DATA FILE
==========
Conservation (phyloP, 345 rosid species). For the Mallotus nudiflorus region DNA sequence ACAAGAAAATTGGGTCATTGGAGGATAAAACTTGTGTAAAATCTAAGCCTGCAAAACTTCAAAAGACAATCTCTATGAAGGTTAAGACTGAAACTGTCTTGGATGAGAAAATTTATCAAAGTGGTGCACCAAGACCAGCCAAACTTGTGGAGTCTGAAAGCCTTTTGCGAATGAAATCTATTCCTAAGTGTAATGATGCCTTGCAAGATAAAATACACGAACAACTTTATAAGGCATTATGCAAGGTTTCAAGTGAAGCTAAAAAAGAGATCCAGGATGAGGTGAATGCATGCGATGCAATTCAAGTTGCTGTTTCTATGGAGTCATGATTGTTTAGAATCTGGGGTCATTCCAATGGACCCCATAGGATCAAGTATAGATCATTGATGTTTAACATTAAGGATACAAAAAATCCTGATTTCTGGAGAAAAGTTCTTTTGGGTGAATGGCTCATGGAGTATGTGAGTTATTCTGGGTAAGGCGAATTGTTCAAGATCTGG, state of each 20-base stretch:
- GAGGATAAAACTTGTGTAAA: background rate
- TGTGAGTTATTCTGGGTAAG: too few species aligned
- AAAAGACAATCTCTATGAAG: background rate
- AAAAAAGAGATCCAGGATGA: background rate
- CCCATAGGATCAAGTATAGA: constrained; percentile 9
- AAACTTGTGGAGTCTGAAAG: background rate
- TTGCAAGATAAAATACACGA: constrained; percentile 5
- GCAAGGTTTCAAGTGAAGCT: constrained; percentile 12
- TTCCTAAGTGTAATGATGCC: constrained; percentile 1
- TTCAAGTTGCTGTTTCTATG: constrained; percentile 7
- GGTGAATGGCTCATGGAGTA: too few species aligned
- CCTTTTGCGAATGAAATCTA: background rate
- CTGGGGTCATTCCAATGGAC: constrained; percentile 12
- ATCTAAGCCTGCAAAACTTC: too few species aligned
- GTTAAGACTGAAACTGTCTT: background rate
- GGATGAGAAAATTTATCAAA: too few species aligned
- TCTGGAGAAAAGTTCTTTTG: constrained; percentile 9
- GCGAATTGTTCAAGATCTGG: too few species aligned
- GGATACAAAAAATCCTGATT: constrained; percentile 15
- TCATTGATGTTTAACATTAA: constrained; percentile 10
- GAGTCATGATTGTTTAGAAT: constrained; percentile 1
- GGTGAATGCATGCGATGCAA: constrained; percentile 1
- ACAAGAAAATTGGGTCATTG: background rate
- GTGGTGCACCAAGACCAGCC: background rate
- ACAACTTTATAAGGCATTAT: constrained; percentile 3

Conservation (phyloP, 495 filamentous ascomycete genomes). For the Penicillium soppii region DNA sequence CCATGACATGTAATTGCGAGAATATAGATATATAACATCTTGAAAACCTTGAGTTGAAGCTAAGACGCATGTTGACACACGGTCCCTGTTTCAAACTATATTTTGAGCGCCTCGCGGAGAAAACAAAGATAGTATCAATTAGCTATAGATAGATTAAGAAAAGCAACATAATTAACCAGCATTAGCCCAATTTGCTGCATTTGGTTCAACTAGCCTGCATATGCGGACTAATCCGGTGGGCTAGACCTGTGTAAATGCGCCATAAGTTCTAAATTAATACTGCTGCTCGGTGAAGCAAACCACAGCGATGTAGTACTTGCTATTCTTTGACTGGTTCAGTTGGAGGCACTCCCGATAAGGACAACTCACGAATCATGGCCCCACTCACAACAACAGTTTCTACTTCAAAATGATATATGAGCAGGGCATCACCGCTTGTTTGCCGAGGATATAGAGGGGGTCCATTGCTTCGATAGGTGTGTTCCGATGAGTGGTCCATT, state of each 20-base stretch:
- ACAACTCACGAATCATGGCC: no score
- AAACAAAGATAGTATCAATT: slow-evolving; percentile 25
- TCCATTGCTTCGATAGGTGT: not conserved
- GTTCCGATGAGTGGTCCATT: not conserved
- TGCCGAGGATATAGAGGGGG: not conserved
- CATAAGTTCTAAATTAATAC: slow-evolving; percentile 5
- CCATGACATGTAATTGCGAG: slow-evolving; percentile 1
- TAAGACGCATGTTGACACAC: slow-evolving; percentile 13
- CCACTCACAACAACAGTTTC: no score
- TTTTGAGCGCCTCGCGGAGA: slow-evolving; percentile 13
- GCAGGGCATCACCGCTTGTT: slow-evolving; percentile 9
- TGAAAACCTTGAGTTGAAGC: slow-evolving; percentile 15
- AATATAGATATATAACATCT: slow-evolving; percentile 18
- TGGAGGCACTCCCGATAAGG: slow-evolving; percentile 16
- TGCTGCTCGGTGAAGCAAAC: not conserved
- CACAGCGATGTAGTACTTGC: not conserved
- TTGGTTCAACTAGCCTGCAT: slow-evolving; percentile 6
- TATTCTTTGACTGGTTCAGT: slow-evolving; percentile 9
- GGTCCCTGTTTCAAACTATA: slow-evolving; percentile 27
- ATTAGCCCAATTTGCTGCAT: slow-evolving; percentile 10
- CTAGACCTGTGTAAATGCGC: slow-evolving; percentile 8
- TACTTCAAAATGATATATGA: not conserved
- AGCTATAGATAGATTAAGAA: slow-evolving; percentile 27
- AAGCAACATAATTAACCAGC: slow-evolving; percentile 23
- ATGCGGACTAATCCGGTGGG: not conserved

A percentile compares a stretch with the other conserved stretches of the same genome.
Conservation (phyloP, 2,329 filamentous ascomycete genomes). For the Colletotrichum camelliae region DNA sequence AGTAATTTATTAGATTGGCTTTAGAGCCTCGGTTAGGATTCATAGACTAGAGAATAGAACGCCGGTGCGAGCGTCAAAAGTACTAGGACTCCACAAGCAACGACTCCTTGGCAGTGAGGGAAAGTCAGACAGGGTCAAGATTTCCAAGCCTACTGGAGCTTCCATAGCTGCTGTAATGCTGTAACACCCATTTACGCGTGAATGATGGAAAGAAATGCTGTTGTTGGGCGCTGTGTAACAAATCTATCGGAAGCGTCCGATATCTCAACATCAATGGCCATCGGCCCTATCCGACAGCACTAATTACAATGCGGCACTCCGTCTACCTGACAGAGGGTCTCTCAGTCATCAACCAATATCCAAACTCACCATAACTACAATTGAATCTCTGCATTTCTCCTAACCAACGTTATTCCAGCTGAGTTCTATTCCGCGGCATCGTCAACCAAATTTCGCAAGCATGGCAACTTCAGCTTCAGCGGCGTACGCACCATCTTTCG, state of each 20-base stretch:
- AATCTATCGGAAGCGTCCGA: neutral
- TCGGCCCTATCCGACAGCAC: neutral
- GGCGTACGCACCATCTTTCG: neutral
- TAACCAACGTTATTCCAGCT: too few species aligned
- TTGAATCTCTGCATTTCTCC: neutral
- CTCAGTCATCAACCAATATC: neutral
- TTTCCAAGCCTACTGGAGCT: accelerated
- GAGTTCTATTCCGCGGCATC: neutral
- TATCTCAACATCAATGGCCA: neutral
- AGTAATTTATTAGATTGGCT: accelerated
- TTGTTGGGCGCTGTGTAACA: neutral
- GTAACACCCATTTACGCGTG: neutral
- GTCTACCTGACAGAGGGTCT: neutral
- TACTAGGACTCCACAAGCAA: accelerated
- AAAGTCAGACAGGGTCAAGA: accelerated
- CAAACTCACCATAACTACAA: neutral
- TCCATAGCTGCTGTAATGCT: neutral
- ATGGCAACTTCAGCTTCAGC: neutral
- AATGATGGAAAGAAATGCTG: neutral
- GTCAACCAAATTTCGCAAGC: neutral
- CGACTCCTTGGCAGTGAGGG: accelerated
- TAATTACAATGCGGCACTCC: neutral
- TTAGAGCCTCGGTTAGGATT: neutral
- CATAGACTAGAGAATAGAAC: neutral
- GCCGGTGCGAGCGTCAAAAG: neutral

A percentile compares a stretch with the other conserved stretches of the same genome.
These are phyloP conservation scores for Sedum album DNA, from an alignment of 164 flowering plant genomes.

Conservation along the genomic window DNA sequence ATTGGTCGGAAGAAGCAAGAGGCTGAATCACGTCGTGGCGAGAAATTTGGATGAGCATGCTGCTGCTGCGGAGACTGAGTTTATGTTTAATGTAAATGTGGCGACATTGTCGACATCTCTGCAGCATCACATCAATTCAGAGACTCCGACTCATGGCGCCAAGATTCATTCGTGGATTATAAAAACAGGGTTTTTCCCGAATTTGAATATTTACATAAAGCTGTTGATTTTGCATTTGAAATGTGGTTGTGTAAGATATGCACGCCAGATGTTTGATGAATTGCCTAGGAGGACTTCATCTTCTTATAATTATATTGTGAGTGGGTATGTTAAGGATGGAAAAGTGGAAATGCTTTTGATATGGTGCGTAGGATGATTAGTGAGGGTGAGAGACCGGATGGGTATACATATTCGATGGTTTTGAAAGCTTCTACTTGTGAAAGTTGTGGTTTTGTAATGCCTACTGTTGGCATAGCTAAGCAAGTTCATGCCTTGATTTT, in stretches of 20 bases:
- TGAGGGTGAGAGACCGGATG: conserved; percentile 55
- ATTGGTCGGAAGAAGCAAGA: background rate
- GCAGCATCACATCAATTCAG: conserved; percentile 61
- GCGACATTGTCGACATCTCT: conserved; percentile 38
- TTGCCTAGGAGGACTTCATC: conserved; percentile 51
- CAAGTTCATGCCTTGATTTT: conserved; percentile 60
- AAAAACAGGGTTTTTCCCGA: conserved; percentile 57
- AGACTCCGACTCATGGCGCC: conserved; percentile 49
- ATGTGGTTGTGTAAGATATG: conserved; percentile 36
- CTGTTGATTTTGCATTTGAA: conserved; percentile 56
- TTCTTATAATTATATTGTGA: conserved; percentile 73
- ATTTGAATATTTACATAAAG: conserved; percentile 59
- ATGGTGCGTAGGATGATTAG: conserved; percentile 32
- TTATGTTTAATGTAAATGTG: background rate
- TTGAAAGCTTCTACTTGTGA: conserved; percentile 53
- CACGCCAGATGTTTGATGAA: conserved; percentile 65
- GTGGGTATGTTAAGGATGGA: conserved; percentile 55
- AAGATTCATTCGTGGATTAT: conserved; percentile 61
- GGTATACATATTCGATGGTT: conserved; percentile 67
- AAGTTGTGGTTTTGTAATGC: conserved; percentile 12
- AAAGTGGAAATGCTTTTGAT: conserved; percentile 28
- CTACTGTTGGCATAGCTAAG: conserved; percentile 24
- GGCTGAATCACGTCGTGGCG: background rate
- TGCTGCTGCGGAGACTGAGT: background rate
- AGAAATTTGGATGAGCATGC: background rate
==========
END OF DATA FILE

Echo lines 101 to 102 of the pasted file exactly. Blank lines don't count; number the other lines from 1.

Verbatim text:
- GGTATACATATTCGATGGTT: conserved; percentile 67
- AAGTTGTGGTTTTGTAATGC: conserved; percentile 12